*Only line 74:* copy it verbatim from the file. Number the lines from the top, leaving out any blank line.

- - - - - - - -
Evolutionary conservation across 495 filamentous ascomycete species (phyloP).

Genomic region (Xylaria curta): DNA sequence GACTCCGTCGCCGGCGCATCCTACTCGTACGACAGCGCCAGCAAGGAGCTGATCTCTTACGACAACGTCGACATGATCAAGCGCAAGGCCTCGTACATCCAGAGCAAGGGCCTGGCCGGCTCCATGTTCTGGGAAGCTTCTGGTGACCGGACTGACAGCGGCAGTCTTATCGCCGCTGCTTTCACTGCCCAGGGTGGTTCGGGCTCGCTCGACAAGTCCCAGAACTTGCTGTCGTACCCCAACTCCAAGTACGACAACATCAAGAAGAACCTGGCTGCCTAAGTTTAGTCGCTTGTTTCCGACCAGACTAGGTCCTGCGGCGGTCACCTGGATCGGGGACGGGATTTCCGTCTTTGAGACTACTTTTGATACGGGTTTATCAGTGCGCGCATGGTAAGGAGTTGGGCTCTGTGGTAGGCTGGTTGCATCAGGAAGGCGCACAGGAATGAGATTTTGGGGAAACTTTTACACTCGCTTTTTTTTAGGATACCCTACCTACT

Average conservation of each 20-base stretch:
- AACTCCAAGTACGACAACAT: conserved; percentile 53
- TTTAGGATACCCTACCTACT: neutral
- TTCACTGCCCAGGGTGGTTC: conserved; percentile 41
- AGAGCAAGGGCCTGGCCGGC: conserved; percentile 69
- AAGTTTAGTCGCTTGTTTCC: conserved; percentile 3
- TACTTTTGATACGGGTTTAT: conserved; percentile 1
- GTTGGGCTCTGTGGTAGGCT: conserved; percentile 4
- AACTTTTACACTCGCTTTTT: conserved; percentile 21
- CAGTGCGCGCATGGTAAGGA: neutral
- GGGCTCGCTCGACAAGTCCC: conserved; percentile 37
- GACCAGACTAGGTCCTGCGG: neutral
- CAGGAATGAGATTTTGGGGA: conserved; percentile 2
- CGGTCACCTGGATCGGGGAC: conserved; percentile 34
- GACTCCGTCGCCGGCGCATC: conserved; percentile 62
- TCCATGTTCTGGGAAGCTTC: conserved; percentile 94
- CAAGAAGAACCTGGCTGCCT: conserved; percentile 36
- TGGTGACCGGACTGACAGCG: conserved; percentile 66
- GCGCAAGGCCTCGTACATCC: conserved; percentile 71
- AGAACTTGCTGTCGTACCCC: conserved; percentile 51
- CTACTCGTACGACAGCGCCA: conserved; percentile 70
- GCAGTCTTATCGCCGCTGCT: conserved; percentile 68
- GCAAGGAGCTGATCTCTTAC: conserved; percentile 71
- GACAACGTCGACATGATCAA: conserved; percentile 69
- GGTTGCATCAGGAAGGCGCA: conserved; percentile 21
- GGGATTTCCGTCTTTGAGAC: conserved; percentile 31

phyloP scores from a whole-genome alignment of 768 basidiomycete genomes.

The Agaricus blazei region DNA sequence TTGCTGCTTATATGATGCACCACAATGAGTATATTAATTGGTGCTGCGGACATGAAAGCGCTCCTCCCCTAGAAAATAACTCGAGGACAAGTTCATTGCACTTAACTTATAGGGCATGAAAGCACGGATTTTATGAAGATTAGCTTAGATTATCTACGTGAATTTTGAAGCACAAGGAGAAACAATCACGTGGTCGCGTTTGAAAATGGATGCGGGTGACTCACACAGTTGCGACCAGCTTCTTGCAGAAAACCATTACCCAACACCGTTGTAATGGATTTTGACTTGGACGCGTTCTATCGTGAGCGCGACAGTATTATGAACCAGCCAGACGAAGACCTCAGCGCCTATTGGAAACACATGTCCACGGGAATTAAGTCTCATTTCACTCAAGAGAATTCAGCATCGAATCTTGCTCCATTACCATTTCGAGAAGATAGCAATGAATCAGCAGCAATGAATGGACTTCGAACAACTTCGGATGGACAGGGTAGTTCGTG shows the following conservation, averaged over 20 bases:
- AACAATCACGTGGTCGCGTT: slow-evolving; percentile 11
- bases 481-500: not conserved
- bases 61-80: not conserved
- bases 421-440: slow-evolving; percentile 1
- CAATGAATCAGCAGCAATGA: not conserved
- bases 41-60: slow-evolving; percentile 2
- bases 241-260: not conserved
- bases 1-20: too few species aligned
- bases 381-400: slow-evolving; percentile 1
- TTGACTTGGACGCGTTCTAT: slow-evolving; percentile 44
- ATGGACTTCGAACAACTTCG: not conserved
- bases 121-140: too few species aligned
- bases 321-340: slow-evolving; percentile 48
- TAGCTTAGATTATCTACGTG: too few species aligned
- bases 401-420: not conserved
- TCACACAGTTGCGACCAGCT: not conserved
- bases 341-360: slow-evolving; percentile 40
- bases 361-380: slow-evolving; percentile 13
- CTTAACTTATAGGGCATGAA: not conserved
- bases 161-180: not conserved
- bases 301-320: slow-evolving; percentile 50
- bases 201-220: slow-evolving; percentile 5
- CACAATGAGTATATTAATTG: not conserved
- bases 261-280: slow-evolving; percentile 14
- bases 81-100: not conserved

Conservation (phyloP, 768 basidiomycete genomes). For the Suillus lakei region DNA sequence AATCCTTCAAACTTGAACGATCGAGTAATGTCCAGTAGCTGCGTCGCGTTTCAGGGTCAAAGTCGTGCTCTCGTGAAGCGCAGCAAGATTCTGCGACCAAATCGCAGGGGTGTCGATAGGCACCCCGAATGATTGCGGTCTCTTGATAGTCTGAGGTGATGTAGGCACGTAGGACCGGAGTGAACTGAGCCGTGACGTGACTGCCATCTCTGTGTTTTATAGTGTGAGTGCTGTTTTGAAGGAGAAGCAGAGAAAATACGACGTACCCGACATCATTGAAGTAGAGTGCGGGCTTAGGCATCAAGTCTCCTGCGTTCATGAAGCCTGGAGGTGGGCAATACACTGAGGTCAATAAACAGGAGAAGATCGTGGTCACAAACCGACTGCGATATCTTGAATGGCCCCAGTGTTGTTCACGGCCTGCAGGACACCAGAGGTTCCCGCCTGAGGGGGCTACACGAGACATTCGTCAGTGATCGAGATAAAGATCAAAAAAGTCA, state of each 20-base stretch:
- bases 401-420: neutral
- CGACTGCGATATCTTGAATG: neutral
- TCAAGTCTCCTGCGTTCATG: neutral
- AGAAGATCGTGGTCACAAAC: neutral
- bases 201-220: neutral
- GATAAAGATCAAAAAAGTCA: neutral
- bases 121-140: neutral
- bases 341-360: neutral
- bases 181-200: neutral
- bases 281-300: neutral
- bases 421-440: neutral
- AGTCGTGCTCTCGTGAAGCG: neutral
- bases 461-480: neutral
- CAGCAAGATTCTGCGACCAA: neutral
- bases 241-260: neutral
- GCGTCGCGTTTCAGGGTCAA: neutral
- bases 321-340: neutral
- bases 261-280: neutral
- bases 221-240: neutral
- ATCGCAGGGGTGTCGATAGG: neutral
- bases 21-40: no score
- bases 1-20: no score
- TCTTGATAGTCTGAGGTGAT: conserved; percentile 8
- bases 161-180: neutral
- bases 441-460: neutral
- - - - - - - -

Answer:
- bases 261-280: neutral